Productivity isn't everything, Nobel-winning economist Paul Krugman once wrote. But in the long run, it's almost everything.
That should give investors pause before panicking in the face of Australia's election last Saturday, which so far has left neither party with enough seats to form a government on its own.
With the Australian dollar falling against even the British pound, economists warning of a threat to the country's AAA credit rating, and the S&P/ASX 200 index dropping briefly after a three-day rising streak, the situation may look alarming. But on recent evidence, it is hard to demonstrate that political uncertainty always harms Australia's economy.
In 2010, Labor and the Liberal-National coalition found themselves tied with 72 seats each in the 150-member Lower House, but Labor Prime Minister Julia Gillard managed to cobble together a workable minority government. Many Australians think of that period as a turbulent and unhappy one: The 2013 election that swept Labor from office delivered the coalition the biggest parliamentary majority in 17 years.
And yet the Gillard government coincided with the country's best period of productivity growth in a decade, according to calculations based on data from the Organisation for Economic Cooperation and Development.
Ah, but the period was a terrible one for investors, surely? That argument doesn't hold water either.
Mr Tony Abbott won the 2013 election with calls to repeal Ms Gillard's "job-killing" taxes on mining and carbon emissions. His manifesto promised a commission to slim down the government's role in the economy, which was ultimately drawn up by the head of the Business Council of Australia, an employers' lobby. The S&P/ASX 200 index put in its second-best post-election performance on record on the Monday after Mr Abbott's victory.
Going through the 19 governments that have had complete parliamentary terms since the Organisation for Economic Co-operation and Development started collecting the data in 1964, you'd search in vain for evidence that elections matter very much. Labor and coalition governments have both averaged productivity growth of 1.8 per cent a year over their respective administrations. Australian economist John Quiggin has suggested the term "deliberative Parliament" as a replacement for "hung Parliament" as a way of underlining the paradoxically beneficial effects of minority government.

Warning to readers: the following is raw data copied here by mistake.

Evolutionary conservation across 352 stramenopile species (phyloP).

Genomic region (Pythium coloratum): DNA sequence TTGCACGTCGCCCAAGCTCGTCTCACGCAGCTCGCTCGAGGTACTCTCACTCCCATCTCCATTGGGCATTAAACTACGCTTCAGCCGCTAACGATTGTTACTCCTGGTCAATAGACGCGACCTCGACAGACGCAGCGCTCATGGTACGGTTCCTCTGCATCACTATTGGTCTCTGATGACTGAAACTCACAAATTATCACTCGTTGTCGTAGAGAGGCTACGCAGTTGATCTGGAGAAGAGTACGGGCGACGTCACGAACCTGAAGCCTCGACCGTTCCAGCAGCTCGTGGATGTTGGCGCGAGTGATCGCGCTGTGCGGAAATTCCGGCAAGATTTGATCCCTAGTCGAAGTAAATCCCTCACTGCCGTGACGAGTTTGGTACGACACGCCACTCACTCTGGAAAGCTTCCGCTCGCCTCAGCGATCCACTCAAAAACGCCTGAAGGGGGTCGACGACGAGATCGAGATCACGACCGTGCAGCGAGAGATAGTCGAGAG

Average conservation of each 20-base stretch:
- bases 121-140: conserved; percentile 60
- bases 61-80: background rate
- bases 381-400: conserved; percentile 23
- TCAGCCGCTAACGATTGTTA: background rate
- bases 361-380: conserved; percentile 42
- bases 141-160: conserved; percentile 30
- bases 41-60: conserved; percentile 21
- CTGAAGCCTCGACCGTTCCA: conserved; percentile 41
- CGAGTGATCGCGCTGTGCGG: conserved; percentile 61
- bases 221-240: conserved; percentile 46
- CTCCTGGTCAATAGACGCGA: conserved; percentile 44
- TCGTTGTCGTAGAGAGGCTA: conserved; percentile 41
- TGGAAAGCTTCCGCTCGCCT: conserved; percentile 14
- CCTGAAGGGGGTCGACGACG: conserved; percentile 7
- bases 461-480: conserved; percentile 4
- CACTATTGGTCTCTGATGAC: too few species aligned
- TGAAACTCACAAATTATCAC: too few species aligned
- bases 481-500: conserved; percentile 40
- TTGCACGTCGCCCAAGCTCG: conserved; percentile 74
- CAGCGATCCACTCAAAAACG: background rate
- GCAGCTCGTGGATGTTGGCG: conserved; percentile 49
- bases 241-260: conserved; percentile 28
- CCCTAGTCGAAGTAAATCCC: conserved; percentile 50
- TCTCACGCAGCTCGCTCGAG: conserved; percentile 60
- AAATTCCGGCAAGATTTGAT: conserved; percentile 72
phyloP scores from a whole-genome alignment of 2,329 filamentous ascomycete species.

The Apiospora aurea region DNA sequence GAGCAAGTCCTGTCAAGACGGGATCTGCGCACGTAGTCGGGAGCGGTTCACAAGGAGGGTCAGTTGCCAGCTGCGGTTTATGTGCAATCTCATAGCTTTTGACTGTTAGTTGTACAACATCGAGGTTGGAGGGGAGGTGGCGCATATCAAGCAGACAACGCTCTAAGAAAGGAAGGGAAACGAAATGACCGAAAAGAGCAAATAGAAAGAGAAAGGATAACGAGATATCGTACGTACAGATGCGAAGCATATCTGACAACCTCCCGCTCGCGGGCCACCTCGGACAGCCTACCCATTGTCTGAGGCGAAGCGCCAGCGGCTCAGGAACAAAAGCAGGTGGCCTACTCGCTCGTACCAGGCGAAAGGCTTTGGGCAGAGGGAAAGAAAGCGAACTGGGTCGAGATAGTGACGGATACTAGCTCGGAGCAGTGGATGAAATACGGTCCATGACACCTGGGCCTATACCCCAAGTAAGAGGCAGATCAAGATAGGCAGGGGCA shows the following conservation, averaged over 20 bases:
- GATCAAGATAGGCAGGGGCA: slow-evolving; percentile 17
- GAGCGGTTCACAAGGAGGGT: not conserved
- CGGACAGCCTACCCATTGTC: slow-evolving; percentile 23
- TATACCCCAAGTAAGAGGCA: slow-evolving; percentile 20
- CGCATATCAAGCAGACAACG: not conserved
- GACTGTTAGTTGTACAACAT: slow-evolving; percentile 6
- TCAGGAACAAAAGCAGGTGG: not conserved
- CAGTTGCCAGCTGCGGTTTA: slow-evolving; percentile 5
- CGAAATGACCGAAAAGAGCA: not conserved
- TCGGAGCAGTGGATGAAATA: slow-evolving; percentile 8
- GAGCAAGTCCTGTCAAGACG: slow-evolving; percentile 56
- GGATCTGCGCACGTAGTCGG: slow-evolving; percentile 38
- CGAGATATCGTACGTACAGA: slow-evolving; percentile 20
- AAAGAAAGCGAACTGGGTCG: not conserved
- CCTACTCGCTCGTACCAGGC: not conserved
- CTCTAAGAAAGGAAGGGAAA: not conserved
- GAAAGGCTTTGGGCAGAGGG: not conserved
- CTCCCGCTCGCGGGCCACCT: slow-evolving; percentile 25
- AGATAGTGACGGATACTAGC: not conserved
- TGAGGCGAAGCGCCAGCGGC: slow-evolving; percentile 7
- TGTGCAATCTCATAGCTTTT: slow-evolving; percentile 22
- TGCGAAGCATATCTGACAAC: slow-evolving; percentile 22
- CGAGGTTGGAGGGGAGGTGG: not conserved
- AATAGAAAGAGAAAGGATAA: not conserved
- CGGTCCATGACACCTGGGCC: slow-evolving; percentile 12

Yet total returns on the index over the 2010-2013 period were healthy, especially for a country coming off the highs of a mining boom - the Bloomberg Commodities Index peaked in April 2011 - and compare well with previous governments.
That's not as surprising as it may seem. US stocks have, for decades, performed best when no single party controls the White House and both Houses of Congress. A similar pattern holds up in Germany.
For all the doubts over who will end up holding the reins of government, and the possibility of a fresh election within months, Australia isn't yet facing a UK-style political crisis - and even there, the FTSE-100 index has already recovered all its post-referendum losses.
One reason is that governments aren't so much the engine of the economy as its steering wheel. Australia's sharp reversals in productivity growth and equity returns in the past five decades are more to do with the country's passage in and out of recessions and commodity booms than anything that's been done in Canberra.
The other is that dramatic policy changes are the very definition of uncertainty. Investors may think they want the "business-friendly" prescriptions offered by right-of-centre governments, and take fright at signs that they won't be delivered. But the implementation of such changes in a complex economy more often than not causes havoc with businesses' ability to forecast the future, which helps nobody.
A hung Parliament, in which every change must make it past the moderating influence of independents and minor parties, can be an oddly congenial one for investors.
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